Monthly Archives: September 2011

How To Hide Your Library

It’s a key point to consider, especially given that newbie after newbie seems to be under the impression that we’ve hidden it.

“Excuse me, sorry, but where is the Library?”

“I’m sorry, where are all the books?”

“Like, hello, where’s the frickin’ stuff?!”

Ok, no-one has actually phrased it like that.

I’ll admit that the orientation of our buildings could be improved ever so slightly; and, that there are a few potentially misleading signs here and there. But, honestly, I’ve never known a group of individuals, the movers and shakers of the future, so wholly incapable of navigating their way around.

The first stumbling block is our barriers. Yes, the stupid plastic clip on their I.D. cards doesn’t help- but come on people, it’s a barrier, not an open-mouthed alligator! Swipe and walk! Swipe. And walk.

Exit, amazingly, really does mean way of leaving.

But what trumps all of the orientation issues which pervade our daily customer service interactions, is the strange (and immensely comical) notion that we’ve somehow hidden everything. Even more comical is the manifestation of this confusion, which seems to be an inability to walk through double doors.

Seriously.

If I had a fiver for every person who battles to swipe in, only to be confounded by two unlocked, dual-directional, swinging brown doors, I’d be able to buy a second Strictly Come Dancing Sweepstake 2011 ticket. Even though they can see people passing in, out and through them- they stop, return to the safety of the desk and ask for help.

Even then, guiding them to proceed through the doors to the lifts and stairs isn’t a failsafe mechanism for connecting them with resources. They come back, having been unable to locate anything.

What have they been doing for all that time? Standing in the stairwell?

It makes you wonder what they think we’ve done with the Library. Have we disguised it as the Canteen?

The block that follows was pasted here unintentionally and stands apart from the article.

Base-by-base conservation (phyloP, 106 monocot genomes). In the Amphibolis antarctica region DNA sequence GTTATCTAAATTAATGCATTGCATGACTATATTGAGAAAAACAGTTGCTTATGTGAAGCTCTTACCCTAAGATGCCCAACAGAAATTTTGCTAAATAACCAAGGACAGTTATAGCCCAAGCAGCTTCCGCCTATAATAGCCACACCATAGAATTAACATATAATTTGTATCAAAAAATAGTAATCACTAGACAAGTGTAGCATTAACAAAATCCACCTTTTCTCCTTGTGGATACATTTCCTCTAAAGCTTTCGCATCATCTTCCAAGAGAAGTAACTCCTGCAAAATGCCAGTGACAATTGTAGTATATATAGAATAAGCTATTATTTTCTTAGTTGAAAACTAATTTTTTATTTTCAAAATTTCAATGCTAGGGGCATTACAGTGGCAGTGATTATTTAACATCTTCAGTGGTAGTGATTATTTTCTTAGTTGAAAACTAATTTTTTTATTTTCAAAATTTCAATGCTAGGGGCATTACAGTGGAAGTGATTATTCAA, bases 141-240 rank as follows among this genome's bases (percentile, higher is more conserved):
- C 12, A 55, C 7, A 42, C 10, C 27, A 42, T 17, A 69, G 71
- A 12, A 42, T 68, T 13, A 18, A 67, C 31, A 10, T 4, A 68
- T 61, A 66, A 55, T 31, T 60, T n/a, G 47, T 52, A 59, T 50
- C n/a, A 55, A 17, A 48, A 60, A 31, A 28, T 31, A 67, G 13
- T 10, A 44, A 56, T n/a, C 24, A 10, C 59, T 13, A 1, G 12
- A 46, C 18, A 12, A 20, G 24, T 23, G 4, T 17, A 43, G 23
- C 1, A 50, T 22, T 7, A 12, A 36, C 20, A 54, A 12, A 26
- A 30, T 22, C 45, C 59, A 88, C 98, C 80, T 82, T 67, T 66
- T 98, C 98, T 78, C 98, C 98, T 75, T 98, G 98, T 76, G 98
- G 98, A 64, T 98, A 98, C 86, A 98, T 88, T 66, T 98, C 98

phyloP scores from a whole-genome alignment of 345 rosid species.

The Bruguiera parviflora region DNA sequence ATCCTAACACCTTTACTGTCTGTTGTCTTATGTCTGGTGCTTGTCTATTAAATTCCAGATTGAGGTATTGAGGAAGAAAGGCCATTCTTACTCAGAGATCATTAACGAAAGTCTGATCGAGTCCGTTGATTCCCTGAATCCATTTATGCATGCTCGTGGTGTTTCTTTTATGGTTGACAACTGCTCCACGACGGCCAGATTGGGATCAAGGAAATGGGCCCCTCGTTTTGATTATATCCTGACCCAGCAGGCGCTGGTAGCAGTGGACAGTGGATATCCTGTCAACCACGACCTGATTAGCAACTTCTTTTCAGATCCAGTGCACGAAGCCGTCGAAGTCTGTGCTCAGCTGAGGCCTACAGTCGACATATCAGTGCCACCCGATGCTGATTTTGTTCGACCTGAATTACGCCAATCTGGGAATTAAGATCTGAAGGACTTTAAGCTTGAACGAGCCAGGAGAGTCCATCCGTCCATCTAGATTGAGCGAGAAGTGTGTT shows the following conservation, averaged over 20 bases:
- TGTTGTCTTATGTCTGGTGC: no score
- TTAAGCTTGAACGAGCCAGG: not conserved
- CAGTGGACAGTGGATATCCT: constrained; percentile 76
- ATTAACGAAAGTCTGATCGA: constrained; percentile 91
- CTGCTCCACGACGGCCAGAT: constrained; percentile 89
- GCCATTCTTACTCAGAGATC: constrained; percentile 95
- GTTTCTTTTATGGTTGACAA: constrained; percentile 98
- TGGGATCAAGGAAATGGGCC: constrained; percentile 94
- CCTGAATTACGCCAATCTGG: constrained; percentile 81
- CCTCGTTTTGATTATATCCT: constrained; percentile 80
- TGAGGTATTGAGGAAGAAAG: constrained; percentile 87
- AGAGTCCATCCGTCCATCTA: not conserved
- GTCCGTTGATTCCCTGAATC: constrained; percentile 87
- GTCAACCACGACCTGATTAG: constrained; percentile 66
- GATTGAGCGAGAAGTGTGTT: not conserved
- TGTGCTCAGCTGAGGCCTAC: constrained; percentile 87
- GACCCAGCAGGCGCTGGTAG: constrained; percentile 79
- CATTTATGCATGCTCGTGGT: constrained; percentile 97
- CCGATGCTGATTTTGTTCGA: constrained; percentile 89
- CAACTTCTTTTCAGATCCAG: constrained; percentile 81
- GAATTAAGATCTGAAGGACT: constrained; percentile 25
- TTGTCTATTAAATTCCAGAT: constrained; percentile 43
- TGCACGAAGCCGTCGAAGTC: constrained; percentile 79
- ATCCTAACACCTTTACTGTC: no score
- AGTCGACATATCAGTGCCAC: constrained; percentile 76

And what do they think is lurking behind the un-openable (even though they’re being opened) doors? A monster? Purgatory? (Make your own jokes) Michael Winner?

It’s not like the building is a Tardis. It’s massive, with a billion floors. What happened to the great explorers? I doubt Sir Ranolph Fiennes would take one look at a door and think “Oooh, not for me” and turn around.

Anyway, it fills us with amusement, and that’s what matters.

In tribute to the dooraphobics, I’ve found this gem from my childhood. Don’t have nightmares!

 

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Forwards. Not Backwards. Maybe A Little Sideways…

And lo, the new academic year is upon us. Whoo.

Last week saw the newbies arrive, all bright-eyed and questioningly tailed, excited to attend their Library inductions. Our Subject Librarians have worked hard to exceed their needs, and to invigorate their minds with regards the Library and all the informatic possibilities available to them through using it. This week, it’s the staff on the counter taking the strain, as continuing students return and the clamour for that last textbook reaches fever pitch. And let’s not forget the ‘One Man & His Dog’ scenario of trying to herd all the little lost sheep through the Library gates (security barriers, total nightmare, stupid plastic clips…).

And yet, with all the hustle & bustle of September, with all the drama of technical fail, and with all the chaos that the new term brings, there is only one burning issue at the top of the daily agenda.

Forget swipe cards, borrowing rights, the food & drink ‘policy’ or even Dresscodegate.

The only topic of conversation in town is:

The Strictly Come Dancing 2011 Sweepstake!!!!!!

Yes folks, TV fever is sweeping the office like never before!

Despite a few hard-liners vehemently opposed to anything remotely fun or frivolous (you know who you is) there’s been an overwhelming groundswell of interest and fervent debate. (BTW research suggests that 92% of people are 75% more happy if they participate in 35% more random office sweepstakes 22% of the time).

With just days to go, there are only 6 spaces left available.

This is undoubtedly going to provide the water cooler moments of the Autumn/Winter- and it will all be covered here, lively and exclusively. Watch this space!

(PS: A big thank you to all my colleagues for their extremely generous awards & prizes- 23 Things was a great experience, I recommend it to anyone, and I suggest everyone continues with their blogs ’cause they were all marvellous!)

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They Thing It’s All Over…

Alas, we’ve reached our final Things!

But this isn’t the end. Instead, let’s think of it as a beginning. A new chapter. Like Katie & Peter: The Next Chapter- only with more quality, depth and overall point.